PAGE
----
Good post from Ravious over at KTR about zone/world events in GW2, and what some of the possible scenarios might be. He in particular talks about failure scenarios; what might really happen should the players not be successful during a phase or battle. I would questions things a bit further, and ask how much impact success or failure really has on the world, versus how much it matters on an individual basis.
Consider the impact of an ‘event’ like a siege in Darkfall, which itself is a fairly common and repeatable event. If the defenders are successful, they retain their player city for days/weeks/months/years (depending on when they finally lose it), and that impact is felt by every member of that guild, along with anyone who visits the city, be it for a raid or for trading.
Furthermore, if you siege and kick out an active PvE guild from a city with great fire elemental farming nearby, the effect could be felt server-wide as the price of fire elemental drops increases, while the price of whatever that PvE guild farms next drops.
In short, one event can trigger world-wide ripples, big and small, to not only players directly involved with the event, but also to those who were not. The total number of players affected is a very important factor when considering the impact of an event.
On an individual level, losing or winning said sieged is important, but it’s not as personally game-changing as, say, getting the best-in-slot weapon from an event. Once you have that BiS, you not only stop chasing other weapons, but that event itself is now ‘done’ from your perspective. You have also gained a significant amount of permanent (until the next gear reset) power, which you can leverage to progress through tougher content or dominate others in PvP. If that item/ability/whatever is ‘required’ to progress, said event must also be available to everyone; otherwise you create a massive content bottleneck.
There is no doubt that the events in GW2 won’t have the permanence of something like a city siege. If an NPC dragon was satisfied once it successfully beat the first group of players to fight it, everyone else would feel cheated from missing that content, and from a content delivery perspective, that would be a huge waste. So the dragon has to come back, and the players can repeat the battle over and over. At some point, the zone/world is going to be in exactly the same state as it was before. If that loop is hours long, the impact of the event is pretty minimal, and the buy-in to fight back would be low. This is exactly the effect Rift events had; they at most impacted the zone for an hour or so, and whether the mobs were defeated or ignored, the zone returned to normal.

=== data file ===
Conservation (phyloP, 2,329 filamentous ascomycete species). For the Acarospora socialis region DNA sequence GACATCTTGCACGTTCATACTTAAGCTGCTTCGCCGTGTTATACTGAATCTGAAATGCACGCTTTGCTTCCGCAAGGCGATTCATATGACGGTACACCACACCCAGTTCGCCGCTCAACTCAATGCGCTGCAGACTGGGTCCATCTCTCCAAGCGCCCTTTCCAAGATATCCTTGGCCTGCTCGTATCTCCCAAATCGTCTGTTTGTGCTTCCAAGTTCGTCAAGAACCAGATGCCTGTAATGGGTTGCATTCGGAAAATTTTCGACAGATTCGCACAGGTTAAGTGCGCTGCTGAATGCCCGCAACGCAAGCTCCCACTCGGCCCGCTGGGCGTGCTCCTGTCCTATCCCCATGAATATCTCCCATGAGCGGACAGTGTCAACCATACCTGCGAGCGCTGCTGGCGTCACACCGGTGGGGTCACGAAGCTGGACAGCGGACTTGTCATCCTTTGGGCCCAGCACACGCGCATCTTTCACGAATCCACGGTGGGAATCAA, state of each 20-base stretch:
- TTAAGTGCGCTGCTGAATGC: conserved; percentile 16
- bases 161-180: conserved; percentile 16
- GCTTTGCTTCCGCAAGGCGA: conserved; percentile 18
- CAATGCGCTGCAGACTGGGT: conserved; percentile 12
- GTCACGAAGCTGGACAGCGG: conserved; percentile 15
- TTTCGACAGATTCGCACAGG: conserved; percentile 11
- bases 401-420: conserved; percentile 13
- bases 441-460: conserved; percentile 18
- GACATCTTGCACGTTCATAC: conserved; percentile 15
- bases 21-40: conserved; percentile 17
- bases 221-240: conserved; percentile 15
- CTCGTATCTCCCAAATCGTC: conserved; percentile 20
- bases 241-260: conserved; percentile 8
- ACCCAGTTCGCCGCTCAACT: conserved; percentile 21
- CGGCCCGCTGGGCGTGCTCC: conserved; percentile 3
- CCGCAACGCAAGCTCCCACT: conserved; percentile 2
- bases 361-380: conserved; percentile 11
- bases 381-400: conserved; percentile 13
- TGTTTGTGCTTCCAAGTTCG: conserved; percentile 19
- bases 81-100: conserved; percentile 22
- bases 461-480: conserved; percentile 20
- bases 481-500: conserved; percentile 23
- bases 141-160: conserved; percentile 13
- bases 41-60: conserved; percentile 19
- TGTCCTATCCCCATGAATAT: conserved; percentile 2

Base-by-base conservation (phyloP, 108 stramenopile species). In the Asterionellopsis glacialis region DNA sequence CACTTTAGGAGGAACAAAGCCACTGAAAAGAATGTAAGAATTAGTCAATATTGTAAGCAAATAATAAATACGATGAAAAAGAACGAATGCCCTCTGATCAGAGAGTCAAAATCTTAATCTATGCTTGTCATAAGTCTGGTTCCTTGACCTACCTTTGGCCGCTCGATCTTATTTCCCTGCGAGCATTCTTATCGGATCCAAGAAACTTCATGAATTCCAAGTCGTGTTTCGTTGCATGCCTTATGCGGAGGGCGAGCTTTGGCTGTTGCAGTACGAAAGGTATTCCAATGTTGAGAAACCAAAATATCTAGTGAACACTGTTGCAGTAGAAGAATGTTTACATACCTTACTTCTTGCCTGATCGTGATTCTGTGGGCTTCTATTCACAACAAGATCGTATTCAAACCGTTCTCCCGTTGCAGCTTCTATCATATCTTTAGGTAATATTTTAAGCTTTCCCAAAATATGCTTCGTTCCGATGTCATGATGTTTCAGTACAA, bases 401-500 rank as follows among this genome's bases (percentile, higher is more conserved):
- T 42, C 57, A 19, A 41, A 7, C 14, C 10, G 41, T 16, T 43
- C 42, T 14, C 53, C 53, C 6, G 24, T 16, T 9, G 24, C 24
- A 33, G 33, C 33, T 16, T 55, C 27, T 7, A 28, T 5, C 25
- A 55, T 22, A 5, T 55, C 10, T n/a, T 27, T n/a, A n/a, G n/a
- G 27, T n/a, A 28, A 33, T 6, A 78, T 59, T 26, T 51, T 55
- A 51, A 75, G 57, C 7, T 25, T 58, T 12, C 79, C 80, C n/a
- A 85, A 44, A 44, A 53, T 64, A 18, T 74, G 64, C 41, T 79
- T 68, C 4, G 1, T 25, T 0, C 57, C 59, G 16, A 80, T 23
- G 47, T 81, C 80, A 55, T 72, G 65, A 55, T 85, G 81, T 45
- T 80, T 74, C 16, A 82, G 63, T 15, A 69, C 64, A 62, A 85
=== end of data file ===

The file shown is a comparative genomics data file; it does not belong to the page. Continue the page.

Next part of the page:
This also makes any kind of ‘failure state’ not matter nearly as much. If the impact is Rift-level, where failure leads to a quest NPC not being available for a few minutes, no one is really going to go out of their way to fight back if they don’t need that NPC or any of the rewards associated with pushing the event back. MMO players don’t care about the feelings of NPCs, and so we won’t go on a heroic quest to save a village just to give those NPC farmers a safe home (while we would if said farmers were players farming stuff that we actually need – see EVE conflicts over high-value mining areas). We do it because said NPC farmers give us epics, and once we have those epics, we let them burn. And by design, those farmers NEED to burn so that the next solo-hero can come along and ‘save’ them to collect his epics. Actually making saving a village have impact would create more problems than benefits in a traditional PvE MMO.
While I believe the events in GW2 will be longer and more complex than what Rift offers, I don’t see a scenario where they matter more. GW2 has levels, so when you out-level content, you automatically stop caring. GW2 also has permanent items, so when you out-gear content, you stop caring. GW2 has ‘zones’, once you are done with an area, you are done. It does not matter how many branches defending a village has, or how long that chain might last; if the highest mob/reward is level 20 for that branch, someone at level 25 or with better gear than the best reward is not going to care if centaurs overrun a village or not; it simply has no impact on them.
Now it’s entirely possible that GW2 players are not looking for real impact. If the expectation is simply to go on a themepark ride with the option to make the rail go left rather than right around a pond, GW2 might very well deliver exactly that. It might even have a fountain in the middle of the pond to make you go ‘ooh, pretty’. For me that falls far short of the kind of impact I’m looking for from an event, but I believe the left/right choice is all the ‘impact’ the average MMO player today expects or wants.
The ‘real’ solution is to make the world an actual world rather than a collection of zones, but that gets you down the path to a virtual world and niche-MMO territory, and that’s not something AAA studios or the average player are signing up for these days.